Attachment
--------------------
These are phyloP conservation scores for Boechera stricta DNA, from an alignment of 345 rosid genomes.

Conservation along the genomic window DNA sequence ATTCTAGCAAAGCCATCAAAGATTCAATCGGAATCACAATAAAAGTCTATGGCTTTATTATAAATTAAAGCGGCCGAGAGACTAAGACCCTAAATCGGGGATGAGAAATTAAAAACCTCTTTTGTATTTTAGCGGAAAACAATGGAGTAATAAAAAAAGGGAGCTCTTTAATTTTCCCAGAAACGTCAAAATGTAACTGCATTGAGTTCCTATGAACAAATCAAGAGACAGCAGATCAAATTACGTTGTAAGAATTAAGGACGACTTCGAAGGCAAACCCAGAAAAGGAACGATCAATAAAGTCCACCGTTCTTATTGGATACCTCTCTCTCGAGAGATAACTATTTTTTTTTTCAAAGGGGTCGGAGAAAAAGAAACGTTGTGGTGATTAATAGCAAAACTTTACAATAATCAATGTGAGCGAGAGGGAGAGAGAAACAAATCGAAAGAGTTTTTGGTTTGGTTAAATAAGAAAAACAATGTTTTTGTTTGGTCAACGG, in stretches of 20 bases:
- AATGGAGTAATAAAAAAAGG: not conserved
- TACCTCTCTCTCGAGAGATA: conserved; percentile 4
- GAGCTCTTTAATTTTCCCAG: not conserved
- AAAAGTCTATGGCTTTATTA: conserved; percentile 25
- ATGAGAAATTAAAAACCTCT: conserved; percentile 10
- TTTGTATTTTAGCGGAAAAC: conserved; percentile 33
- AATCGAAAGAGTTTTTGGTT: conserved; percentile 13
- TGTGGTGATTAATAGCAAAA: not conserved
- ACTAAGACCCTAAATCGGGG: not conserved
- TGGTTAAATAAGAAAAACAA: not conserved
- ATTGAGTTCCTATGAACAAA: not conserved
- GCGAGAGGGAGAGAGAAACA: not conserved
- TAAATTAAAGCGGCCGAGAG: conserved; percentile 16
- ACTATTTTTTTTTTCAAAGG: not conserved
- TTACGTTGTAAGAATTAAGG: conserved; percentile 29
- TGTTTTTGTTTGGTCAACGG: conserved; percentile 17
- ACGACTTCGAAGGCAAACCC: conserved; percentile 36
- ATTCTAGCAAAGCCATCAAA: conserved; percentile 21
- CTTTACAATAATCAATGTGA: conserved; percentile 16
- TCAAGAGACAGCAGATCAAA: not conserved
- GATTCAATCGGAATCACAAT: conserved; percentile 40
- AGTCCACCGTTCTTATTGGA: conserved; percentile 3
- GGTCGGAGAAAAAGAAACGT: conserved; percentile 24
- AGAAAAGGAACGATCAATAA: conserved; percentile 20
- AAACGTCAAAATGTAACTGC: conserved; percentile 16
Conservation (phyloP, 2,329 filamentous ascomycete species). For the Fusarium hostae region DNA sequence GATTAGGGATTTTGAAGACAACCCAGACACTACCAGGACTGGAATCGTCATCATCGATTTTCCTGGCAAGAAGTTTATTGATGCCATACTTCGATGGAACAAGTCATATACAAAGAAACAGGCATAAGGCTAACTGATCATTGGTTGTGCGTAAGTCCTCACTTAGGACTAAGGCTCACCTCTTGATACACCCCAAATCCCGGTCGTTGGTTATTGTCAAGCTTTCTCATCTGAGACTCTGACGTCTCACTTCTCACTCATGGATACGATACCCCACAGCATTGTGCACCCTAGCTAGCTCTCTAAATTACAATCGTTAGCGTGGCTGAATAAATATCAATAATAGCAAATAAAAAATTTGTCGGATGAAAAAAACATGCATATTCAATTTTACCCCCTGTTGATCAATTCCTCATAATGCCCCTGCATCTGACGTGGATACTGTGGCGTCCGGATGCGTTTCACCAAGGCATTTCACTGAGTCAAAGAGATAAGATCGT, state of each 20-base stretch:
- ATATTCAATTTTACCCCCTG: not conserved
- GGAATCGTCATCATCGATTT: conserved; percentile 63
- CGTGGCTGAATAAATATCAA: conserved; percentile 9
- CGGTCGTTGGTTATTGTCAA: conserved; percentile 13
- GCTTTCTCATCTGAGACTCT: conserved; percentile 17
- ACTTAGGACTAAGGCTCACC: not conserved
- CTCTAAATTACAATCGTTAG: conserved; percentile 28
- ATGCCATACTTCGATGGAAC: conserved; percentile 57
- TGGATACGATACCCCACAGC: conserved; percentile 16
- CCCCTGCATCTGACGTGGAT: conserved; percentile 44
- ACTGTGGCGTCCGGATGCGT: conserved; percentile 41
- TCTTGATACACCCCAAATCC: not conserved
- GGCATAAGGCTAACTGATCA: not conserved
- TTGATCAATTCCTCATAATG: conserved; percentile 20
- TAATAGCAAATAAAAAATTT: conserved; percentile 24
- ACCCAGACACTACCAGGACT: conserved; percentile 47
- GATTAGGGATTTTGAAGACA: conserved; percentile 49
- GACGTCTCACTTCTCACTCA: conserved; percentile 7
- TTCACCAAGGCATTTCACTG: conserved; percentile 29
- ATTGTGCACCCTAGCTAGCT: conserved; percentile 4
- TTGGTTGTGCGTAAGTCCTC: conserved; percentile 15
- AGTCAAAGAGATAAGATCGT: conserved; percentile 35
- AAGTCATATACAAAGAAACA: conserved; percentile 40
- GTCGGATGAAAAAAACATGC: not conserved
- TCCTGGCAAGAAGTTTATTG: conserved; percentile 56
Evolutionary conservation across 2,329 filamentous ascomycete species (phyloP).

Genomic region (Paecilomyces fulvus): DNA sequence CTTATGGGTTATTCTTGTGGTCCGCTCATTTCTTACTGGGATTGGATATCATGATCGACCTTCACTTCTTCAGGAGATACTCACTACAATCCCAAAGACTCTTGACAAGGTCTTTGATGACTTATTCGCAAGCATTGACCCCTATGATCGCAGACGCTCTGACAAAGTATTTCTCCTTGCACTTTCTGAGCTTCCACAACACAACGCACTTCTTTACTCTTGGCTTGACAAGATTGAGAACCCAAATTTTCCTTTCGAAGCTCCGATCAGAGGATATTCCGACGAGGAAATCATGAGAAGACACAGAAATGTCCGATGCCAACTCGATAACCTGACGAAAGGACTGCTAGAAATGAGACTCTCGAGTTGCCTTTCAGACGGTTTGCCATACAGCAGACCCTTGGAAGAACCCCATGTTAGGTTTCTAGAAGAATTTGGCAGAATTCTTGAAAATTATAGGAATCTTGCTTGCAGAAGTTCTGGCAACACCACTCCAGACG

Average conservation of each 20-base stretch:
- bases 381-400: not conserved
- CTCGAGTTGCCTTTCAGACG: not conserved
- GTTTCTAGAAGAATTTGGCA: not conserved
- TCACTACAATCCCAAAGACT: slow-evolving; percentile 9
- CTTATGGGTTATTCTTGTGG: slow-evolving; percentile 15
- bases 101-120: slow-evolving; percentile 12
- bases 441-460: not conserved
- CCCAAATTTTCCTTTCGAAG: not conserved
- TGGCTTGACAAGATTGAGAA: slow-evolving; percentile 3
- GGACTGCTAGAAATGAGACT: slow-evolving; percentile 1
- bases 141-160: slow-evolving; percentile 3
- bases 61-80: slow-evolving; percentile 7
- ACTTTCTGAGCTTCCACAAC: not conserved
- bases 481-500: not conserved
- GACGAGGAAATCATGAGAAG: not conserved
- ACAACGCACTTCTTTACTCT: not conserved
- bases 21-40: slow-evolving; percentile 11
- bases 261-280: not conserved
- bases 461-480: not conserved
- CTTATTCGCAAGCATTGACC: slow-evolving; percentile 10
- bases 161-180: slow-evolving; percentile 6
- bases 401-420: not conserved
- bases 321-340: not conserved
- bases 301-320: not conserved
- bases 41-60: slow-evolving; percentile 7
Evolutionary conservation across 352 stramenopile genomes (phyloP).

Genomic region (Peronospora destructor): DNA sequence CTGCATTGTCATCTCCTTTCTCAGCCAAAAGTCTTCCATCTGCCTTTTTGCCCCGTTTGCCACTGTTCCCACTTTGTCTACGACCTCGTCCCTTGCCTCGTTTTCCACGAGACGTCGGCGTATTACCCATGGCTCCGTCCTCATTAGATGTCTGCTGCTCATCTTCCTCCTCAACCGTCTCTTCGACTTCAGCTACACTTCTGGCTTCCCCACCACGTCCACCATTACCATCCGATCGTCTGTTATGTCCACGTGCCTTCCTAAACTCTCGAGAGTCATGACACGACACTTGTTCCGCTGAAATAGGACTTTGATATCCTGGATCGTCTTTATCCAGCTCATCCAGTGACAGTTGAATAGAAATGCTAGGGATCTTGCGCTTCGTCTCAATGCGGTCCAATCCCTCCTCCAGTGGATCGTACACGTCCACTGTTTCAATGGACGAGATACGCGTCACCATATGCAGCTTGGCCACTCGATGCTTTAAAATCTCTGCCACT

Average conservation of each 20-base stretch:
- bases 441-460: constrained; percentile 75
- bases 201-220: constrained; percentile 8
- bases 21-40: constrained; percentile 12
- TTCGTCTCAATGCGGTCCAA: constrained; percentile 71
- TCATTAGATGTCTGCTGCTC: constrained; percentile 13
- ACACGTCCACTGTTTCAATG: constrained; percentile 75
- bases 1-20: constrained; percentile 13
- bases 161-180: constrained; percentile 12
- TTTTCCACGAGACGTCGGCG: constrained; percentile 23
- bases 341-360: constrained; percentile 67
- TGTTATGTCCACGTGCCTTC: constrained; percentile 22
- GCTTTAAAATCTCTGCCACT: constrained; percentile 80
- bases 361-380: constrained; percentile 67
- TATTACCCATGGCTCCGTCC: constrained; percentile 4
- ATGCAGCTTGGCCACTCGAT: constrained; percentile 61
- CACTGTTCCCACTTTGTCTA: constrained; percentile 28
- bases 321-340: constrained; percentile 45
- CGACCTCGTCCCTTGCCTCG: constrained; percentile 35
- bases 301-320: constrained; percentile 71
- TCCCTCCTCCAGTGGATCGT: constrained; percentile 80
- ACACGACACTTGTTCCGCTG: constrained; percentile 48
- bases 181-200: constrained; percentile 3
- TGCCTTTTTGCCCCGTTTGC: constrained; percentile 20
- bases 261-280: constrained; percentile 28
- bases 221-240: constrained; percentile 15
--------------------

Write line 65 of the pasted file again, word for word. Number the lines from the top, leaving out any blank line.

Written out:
- TGGCTTGACAAGATTGAGAA: slow-evolving; percentile 3